Rep. Susan Davis Stands Up for D.C. Autonomy

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Washington, DC, May 25, 2016 | comments

Congresswoman Susan Davis (D-San Diego) opposed legislation that would prevent the D.C. city government from spending locally raised revenue without first getting the approval of Congress.

"The House Majority can’t even get their own fiscal house in order and yet feel they can tell D.C. how to spend its own money?” said Congresswoman Davis. “We are still waiting for the House Majority to submit a budget, which was due back in April.  There are bigger issues facing America that Congress should address, such as the Zika virus, the Flint water crisis, making college for affordable and expanding voting rights. Micromanaging how the D.C. government spends its own money is not one of those issues.”

In 2012, the Local Budget Autonomy Amendment Act (BAA) was adopted by the D.C. Council and was then ratified in a referendum by 83 percent of the District’s voters. 

The BAA requires the D.C. Council to transmit the local portion of the D.C. budget, consisting of local taxes and fees, to Congress for a 30-day review period.  Under the BAA, like all other D.C. legislation, the local budget will take effect after the review period, unless a joint resolution of disapproval is enacted by Congress during the period.  This year, for the first time, the District is implementing the BAA.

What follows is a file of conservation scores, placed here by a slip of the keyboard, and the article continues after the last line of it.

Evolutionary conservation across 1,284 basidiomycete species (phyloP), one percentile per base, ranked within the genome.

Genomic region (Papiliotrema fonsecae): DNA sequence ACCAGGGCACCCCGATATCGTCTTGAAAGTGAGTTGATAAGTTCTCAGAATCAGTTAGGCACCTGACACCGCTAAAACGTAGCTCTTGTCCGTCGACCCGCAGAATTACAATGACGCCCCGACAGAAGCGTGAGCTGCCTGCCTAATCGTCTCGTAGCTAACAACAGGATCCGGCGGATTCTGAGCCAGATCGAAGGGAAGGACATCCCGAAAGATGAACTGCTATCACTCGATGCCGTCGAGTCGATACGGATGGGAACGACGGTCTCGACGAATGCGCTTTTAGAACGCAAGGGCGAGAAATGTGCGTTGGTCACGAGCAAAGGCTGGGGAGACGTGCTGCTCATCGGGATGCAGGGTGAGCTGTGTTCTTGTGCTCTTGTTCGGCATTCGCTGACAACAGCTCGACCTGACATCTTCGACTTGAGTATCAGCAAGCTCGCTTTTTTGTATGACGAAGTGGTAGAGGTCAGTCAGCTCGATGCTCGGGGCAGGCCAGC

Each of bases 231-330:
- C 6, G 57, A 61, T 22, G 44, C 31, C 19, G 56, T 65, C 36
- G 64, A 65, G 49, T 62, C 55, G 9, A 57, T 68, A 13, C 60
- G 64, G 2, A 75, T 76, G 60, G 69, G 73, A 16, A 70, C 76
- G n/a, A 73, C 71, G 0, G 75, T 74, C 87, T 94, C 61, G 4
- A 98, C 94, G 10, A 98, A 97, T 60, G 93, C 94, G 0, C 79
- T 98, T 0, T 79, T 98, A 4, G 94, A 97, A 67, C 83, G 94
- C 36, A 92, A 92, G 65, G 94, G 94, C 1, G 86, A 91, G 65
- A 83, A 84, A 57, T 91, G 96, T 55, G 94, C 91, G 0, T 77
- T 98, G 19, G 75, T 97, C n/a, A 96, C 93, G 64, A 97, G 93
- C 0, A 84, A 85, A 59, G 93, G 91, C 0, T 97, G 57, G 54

Budget autonomy for D.C. has had past bipartisan support, including from former President George. W. Bush. Furthermore, the Local Budget Autonomy Amendment Act (BAA) has been upheld in court and is in effect.  On March 18, 2016, the D.C. Superior Court ruled that the BAA complies with the U.S. Constitution, federal budget laws, and the D.C. Home Rule Act.

Budget autonomy for D.C. has practical benefits for both the District and federal governments.  For the District government, it means lower borrowing costs; more accurate revenue and expenditure forecasts; improved agency operations; and the removal of the threat that federal government shutdowns an also shut down the District government, which means that the D.C. municipal services that federal employees rely on will not cease during a federal shutdown

The Obama Administration has issued a veto threat for the bill.

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